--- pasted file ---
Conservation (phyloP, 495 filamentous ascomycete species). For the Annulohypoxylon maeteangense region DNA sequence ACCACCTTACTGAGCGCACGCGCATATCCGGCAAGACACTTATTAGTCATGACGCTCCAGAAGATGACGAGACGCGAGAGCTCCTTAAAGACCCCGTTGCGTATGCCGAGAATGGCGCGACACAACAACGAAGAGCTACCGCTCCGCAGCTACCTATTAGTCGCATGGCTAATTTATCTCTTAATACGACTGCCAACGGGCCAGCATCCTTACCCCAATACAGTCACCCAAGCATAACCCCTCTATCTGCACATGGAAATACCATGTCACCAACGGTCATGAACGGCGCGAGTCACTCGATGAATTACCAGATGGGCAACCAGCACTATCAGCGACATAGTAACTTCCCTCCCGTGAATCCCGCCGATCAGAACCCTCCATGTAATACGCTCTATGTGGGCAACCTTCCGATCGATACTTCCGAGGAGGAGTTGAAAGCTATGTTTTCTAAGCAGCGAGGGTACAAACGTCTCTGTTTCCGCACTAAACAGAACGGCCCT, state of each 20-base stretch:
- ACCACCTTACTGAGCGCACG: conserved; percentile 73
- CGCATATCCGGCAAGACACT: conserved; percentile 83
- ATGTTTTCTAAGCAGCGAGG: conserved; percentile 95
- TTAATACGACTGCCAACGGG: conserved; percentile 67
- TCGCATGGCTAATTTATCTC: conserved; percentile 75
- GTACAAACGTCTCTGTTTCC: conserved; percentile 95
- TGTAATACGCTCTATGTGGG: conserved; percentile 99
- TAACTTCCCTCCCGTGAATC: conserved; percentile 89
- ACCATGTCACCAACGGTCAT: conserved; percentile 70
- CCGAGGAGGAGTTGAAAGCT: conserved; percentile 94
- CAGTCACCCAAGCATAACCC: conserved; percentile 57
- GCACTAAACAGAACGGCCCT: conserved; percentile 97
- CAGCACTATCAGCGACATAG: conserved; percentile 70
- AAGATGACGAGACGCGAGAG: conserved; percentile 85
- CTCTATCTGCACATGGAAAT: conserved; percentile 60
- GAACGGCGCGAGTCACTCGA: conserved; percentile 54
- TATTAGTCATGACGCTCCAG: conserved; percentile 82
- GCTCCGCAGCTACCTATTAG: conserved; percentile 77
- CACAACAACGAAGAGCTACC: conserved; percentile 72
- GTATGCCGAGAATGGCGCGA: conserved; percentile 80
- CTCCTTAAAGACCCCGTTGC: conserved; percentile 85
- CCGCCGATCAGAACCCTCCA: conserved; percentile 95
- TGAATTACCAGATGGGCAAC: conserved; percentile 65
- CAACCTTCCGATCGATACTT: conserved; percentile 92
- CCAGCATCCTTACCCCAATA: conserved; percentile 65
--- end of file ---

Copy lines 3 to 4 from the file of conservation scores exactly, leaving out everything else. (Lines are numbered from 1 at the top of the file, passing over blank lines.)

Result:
- CGCATATCCGGCAAGACACT: conserved; percentile 83
- ATGTTTTCTAAGCAGCGAGG: conserved; percentile 95